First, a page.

(Courtesy photo/DePauw University)
Lynch first coached the team in 2004, replacing legendary DPU head coach Nick Mourouzis.
Coach Nick served as head coach for 23 seasons before stepping down, and the school hadn't known much change.
Beginning with Lynch, the Tigers have had five coaches in the nine years since.
Lynch hadn't planned to make his stay short, but when he got a call from his good friend inviting him to join the staff at Indiana University, it was too much to turn down.
"That was a very unique situation, in that a very good friend of mine, Terry Hoeppner, (called)," Lynch said. "We had kind of grown up together in the coaching profession and always competed against each other.
"We always talked about, if we ever had a chance to work together on the same staff, that would be great."
That opportunity came when Hoeppner took the IU job. He brought with him his young wide receiver's coach, Billy Lynch.
"To be able to go work with Terry, and also to be able to work with my son, it was just a unique, unique situation. That was a different time," Lynch said. "My wife and I are in a different place now with our kids all raised. We had two kids in college at the time. That was the main thing.
"It was a hard decision because I really enjoyed DePauw and had a great experience there."
Lynch won eight games in his one year at DPU, then joined his friend at IU.
After two seasons, Hoeppner became too ill to coach.
Lynch was named the interim head coach just days before Hoeppner died in June 2007.
He lasted four seasons before being let go, then became an associate athletic director at his Alma Mater, Butler.
Billy moved on, too. He's now the wide receivers coach at Rice University.
Lynch's other two sons -- Joey and Kevin, who were in college last time Lynch was DePauw's coach -- have gotten college jobs, too.
Joey is now the tight ends coach at Ball State, and Kevin is the wide receivers coach at the University of Indianapolis.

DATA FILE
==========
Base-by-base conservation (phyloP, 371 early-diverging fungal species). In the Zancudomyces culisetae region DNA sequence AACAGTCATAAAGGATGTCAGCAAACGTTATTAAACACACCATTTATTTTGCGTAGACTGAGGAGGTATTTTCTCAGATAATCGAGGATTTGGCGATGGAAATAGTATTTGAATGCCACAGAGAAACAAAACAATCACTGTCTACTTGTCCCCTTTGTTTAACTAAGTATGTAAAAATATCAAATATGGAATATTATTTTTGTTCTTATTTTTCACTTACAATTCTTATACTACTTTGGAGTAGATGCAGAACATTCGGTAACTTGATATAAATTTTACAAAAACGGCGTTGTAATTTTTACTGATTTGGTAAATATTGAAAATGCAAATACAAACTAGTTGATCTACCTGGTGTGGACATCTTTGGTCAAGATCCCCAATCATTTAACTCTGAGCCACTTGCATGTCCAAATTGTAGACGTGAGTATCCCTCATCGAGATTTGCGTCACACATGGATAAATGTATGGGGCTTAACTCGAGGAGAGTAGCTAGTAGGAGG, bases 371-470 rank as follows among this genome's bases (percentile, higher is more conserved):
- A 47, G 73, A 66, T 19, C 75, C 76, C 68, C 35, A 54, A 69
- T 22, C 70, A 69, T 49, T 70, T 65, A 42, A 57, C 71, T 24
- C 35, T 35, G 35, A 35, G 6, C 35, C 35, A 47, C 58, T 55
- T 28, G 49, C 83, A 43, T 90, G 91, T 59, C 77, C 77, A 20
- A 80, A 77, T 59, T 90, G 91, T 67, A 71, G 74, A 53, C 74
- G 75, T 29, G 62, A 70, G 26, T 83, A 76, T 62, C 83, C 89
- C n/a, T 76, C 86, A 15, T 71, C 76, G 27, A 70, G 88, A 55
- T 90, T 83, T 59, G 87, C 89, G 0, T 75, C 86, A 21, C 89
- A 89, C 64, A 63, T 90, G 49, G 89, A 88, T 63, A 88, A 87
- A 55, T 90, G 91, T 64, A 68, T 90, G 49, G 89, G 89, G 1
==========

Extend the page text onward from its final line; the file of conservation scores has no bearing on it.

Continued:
His sons have kept Lynch close to the game, calling him regularly to talk football, and when the DePauw job came up, Lynch got the hunger to return.
"All along, I've missed coaching," he said. "I've got three sons that are college football coaches. They'd be calling every night, talking about this and talking about that.
"When this opportunity came, I was excited to get involved in it. I feel very fortunate to have the opportunity to coach."
Lynch said he's leaving a great situation at Butler, but he believes DPU will be an even better one.
"I really had a special time when I was there before," Lynch said. "I'm really excited about the new leadership. Dr. Casey (DPU president Brian W. Casey) and (athletic director) Steve Baker-Watson; their vision of the future and where they want to go. It's an exciting time."
Lynch graduated from a private liberal arts college himself and said he thinks that atmosphere is a better fit for him now than ever before.
Casey and Baker-Watson share similar goals to Lynch -- having quality student-athletes that are active on campus and in the classroom -- which helps as they try to accomplish another goal, competing at the highest level on the football field.
"They (DPU administrators) want to be successful and they want to be successful in the right way," Lynch said. "That's certainly right in line with my priorities, and I think it's a great fit.
"There's a commitment in that athletics is a very important aspect of the university. I think that's important as a coach, and certainly football is one of those sports that has an impact on campus."